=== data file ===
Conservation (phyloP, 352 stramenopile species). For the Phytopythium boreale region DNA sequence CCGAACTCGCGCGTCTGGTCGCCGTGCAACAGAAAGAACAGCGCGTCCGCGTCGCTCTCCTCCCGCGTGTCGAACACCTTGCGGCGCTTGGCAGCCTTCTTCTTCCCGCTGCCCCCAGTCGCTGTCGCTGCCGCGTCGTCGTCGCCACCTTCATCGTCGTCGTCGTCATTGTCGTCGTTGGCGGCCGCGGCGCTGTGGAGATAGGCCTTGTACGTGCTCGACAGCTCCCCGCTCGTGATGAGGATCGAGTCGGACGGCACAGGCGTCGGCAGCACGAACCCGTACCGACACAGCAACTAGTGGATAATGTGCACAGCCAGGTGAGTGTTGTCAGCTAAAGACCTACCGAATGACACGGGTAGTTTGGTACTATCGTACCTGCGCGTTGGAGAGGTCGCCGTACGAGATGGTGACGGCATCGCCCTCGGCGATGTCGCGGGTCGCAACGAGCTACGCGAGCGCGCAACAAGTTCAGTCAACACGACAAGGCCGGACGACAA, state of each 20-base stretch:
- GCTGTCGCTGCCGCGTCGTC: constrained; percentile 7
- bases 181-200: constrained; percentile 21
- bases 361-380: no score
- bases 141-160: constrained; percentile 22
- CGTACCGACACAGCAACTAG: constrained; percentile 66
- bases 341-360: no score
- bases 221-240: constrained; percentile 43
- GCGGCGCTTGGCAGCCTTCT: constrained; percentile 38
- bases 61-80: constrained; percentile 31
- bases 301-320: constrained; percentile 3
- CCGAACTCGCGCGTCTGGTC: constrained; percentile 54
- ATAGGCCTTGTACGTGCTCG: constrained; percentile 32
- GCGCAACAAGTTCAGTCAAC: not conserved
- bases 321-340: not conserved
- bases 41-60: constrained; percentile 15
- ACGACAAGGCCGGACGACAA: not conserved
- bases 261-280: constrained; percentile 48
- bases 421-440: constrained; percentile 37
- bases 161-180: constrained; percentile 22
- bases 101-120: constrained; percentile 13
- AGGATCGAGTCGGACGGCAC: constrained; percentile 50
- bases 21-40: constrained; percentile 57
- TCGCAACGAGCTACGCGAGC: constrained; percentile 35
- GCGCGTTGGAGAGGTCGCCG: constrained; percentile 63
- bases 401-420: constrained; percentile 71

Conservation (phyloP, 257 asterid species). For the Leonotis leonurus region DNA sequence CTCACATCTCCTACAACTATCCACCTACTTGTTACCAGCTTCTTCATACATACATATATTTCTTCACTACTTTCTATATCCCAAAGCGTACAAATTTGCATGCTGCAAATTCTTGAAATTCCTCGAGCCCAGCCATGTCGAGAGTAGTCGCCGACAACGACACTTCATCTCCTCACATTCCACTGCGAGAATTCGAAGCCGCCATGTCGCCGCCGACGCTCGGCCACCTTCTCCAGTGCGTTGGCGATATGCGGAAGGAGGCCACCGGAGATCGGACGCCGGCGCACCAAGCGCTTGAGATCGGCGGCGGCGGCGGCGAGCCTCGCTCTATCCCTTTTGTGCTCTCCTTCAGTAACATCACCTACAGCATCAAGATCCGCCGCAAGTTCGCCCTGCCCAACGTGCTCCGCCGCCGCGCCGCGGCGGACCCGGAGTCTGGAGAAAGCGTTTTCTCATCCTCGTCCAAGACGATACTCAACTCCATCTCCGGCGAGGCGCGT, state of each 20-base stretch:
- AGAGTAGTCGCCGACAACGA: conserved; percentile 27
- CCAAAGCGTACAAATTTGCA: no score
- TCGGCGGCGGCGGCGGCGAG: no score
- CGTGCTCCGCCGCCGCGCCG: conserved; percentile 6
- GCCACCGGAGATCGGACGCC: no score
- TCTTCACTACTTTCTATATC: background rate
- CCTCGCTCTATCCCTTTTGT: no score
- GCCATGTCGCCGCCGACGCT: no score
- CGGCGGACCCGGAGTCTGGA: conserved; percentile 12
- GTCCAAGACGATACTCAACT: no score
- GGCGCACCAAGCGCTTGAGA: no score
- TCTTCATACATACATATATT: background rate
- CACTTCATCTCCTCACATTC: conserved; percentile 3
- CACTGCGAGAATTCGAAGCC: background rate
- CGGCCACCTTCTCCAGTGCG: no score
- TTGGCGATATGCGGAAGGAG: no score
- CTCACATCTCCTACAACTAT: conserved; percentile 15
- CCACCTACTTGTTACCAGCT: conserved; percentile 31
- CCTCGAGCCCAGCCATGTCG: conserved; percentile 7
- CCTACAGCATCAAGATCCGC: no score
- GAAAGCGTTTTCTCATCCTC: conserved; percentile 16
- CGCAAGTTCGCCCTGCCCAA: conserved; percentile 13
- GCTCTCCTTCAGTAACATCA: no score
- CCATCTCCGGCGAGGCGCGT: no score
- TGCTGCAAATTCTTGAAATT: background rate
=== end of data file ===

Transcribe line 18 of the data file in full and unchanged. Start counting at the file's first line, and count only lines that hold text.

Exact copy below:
- bases 261-280: constrained; percentile 48